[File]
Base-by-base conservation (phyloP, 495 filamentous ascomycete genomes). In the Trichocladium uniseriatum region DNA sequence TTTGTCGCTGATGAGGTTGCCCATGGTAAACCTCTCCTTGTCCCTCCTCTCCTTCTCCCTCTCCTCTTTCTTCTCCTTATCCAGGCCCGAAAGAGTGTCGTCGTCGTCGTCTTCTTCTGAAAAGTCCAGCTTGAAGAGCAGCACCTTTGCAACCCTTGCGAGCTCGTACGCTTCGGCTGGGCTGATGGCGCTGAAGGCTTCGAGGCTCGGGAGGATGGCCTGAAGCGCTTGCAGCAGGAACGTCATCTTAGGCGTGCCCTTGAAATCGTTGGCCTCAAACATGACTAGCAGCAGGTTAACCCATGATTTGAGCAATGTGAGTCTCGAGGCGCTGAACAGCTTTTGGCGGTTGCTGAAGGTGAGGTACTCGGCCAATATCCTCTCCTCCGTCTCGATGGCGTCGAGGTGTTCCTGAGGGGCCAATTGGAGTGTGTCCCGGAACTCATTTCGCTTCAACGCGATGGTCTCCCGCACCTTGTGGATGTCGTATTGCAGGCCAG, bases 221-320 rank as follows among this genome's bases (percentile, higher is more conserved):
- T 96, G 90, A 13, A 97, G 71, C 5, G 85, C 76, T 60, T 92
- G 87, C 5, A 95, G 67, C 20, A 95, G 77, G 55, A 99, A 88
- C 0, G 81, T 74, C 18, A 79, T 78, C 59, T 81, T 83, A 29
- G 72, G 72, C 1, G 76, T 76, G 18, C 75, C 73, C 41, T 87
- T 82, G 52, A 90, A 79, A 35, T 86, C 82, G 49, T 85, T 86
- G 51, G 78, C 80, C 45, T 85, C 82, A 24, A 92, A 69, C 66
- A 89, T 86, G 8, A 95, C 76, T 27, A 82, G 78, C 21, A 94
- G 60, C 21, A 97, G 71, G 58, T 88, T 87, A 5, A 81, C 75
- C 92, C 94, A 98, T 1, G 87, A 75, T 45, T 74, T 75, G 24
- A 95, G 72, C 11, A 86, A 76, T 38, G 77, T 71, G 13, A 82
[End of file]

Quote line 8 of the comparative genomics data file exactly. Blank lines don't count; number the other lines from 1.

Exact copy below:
- A 89, T 86, G 8, A 95, C 76, T 27, A 82, G 78, C 21, A 94